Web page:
This is Part Three of a set of posts called ‘Wearing a Face Mask During a Pandemic’.
Re-Useable Masks Available to Purchase:
Anti Pollution/Sports Masks:
Anti pollution masks have been growing in popularity for some time. They are worn by cyclists and bikers and by those doing sports or jogging in polluted conditions.
These masks vary from basic mouth, nose and chin covers, to bandana style scarves, to ‘tube’ scarves, to balaclavas and to full face coverings.
Many are ornate, with pictures of animals, superheroes, skulls, and fantasy designs.
None of these masks were designed to deal with a virus and some (the scarves in particular) may be too thin/porous to be much help in providing protection. However, they should, by differing degrees depending upon material used, prevent the wearer spreading the virus when in contact with others.
Anti-pollution masks can be made in a variety of materials, from cotton to velvet or suede, leather and sometimes plastic.
But some of the most popular are made with a material called Neoprene.
Neoprene is waterproof. It comes in a range of thicknesses and can be used to make a variety of fashion items as well as scuba diving equipment.
But in cycle/motorbike masks and face covers, neoprene really comes into its own as you will see if you study the many designs.
Because neoprene is not breathable, all neoprene masks should have a respirator valve (most will have 2) and many have ventilator slits (on the outside layer only).
A good anti pollution mask has an outer ‘shielding’ layer (which has valves and ventilators), plus a sturdy inner filter pad in the shape of the inner mask.
A good inner filter will contain around 5 layers to filter out harmful particles, allergins and smells from the atmosphere, keeping you safe from the vast majority of pollutants.
However, the manufacturers of these masks do not usually make any claims about keeping specific virus particles out.
Nevertheless, some, like the manufacturers of the top quality Respro masks, will say that their filter system will filter out large particles and some smaller ones. And this is important, because a cough or sneeze from someone with Covid-19 will contain large and medium as well as micro particles and some of these may well be filtered out by these masks. But (probably as a result of this statement on their facts page, and a rush to buy), the Respro website was temporarily closed to further orders as I typed this…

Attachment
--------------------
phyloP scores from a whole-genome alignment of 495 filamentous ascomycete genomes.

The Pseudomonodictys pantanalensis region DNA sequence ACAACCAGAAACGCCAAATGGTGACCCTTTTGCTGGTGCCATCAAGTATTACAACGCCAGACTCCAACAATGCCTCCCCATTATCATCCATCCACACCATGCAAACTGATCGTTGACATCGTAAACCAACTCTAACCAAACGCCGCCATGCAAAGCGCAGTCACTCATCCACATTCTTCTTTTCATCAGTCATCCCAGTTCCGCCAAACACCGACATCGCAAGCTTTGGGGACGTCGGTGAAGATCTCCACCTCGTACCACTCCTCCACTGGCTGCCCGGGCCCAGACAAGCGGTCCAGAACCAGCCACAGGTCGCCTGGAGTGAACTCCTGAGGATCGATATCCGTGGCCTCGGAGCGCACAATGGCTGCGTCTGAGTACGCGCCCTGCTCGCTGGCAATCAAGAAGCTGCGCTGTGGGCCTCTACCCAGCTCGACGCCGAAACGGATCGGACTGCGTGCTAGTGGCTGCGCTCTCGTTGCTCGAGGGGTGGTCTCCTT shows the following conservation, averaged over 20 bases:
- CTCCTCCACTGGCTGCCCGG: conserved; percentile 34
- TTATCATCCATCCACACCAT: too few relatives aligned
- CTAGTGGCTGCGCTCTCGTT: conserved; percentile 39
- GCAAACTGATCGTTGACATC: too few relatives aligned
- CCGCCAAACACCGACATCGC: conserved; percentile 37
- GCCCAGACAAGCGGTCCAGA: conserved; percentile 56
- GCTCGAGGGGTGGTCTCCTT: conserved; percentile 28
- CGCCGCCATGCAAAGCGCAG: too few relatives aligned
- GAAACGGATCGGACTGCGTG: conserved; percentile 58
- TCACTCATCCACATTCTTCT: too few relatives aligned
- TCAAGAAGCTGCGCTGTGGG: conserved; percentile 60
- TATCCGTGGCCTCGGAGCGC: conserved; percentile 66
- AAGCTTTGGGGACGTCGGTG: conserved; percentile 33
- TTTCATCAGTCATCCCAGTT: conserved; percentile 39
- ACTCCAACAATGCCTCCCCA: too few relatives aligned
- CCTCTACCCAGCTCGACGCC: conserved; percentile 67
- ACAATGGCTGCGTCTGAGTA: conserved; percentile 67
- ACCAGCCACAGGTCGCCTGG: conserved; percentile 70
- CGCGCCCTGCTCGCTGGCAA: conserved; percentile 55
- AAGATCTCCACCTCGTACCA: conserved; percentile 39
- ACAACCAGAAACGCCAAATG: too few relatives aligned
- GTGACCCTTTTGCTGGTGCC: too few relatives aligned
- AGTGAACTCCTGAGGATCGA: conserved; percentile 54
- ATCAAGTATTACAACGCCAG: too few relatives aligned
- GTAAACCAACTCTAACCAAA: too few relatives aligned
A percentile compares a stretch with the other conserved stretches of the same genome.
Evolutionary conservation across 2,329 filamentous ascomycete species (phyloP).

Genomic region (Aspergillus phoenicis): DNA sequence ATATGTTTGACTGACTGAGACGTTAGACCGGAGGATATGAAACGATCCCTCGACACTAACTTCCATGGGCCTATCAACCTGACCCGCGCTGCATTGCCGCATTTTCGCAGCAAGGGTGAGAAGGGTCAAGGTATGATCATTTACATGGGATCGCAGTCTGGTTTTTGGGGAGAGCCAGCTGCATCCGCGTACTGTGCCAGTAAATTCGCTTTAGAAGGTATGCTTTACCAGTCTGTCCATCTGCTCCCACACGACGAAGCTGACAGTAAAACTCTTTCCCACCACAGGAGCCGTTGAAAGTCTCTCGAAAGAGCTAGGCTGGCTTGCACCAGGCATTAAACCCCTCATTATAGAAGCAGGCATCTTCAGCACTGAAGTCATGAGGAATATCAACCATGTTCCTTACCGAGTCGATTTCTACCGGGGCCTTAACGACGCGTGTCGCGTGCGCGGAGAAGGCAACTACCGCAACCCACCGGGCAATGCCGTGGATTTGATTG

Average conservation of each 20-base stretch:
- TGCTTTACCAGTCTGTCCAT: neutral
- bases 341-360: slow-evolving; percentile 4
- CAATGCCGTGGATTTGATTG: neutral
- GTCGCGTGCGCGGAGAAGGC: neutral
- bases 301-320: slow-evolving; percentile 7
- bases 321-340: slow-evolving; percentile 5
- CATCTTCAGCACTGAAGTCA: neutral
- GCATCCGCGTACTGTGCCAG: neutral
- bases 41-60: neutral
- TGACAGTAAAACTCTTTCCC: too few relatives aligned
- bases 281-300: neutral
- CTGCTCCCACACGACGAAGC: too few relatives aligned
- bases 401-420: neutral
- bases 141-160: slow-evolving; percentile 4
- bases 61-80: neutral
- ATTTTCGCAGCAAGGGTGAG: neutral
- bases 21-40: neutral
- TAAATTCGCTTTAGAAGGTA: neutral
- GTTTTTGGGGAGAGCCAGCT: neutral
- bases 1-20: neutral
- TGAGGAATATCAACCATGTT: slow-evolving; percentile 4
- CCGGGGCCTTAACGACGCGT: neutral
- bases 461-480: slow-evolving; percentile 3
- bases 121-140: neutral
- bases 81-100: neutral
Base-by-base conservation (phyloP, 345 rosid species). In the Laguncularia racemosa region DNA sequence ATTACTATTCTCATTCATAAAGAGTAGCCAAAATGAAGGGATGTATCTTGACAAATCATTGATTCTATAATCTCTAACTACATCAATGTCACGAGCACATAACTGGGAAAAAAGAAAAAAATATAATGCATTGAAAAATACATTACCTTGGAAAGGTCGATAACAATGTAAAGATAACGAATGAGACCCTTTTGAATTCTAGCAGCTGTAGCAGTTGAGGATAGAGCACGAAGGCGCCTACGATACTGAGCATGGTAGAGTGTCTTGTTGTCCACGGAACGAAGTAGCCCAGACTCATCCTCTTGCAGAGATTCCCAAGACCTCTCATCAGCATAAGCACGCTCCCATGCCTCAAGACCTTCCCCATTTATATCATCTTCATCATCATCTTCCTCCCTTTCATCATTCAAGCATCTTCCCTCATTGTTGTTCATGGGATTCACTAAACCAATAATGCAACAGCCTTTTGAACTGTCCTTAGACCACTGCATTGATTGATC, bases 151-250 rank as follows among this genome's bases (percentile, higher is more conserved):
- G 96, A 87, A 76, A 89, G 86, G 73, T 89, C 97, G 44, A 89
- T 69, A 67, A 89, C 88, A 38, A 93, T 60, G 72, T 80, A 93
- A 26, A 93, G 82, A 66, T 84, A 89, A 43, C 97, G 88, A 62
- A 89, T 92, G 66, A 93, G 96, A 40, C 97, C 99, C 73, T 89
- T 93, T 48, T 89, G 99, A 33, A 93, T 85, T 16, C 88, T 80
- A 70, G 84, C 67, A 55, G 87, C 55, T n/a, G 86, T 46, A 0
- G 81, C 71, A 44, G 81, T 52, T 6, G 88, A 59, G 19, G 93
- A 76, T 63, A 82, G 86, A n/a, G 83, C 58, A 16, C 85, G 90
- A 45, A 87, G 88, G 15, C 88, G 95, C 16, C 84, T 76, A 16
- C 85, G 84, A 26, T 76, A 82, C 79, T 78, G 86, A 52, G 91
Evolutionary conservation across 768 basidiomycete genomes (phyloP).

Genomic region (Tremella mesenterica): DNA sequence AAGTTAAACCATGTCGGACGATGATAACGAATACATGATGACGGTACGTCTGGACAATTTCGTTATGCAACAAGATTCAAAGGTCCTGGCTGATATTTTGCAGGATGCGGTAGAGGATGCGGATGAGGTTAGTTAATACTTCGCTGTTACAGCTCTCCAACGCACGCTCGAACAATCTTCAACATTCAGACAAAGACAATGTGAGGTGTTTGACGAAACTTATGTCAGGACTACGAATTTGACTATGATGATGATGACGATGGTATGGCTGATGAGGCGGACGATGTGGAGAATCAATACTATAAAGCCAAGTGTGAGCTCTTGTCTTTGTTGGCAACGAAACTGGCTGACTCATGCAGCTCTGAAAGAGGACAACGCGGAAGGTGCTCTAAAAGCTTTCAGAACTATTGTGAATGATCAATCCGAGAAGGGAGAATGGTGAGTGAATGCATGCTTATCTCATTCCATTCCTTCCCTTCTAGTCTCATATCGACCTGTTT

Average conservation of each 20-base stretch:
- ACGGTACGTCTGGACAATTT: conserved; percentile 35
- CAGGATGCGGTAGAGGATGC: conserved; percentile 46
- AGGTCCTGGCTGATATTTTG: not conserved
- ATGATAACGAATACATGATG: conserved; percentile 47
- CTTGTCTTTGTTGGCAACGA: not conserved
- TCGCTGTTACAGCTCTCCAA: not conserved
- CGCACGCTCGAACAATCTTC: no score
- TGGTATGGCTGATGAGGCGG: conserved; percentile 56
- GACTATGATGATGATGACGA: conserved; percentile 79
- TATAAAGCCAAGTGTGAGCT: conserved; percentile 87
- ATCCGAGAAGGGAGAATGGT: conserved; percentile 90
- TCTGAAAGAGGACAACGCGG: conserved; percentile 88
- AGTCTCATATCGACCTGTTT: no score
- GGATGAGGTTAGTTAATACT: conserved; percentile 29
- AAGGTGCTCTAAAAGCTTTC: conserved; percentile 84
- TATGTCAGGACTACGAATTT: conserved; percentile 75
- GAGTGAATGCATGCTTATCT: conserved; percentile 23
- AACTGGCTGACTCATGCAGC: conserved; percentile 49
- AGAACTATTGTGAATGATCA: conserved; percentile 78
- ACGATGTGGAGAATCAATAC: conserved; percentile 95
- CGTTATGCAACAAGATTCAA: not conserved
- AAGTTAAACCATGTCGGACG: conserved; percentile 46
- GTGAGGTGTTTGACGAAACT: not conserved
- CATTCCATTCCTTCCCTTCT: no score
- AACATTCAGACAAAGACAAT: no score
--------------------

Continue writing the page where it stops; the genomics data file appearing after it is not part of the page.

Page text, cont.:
Scientists are researching the effect of ‘viral load’ on a person’s reaction to the Covid-19 virus. Some say there is evidence that a lower viral load may mean the likelehood of a milder case of the illness. However, there is much research to be done on this and there is disagreement as to the findings (see Note 2). Nevertheless, for those concerned about viral load, it could be suggested that the wearer of any anti-pollution mask which filters larger particles might not get such a viral overload if coughed or sneezed on by a virus carrier.
But because of the growing claims that facemasks with valves can expel virus particles into the atmosphere (see Note 1), sports and anti-pollution masks of this nature may in future not be considered suitable for wearing by the general public.
I will admit that I am still looking at anti pollution/sports masks, mainly because I love the designs. I also love that if you purchase a reasonable quality design from one of the better manufacturers, you can get a mask which will fit you well.
Another factor that I like is that these masks are mostly waterproof so they do give defence from moist particles, unlike cloth masks which are more likely to soak moist particles into the top layer.
However, manufacturer’s recomendations to use the inner filter for several times before changing is something I’m not sure about for pandemic use.
But I will research some more over time 🙂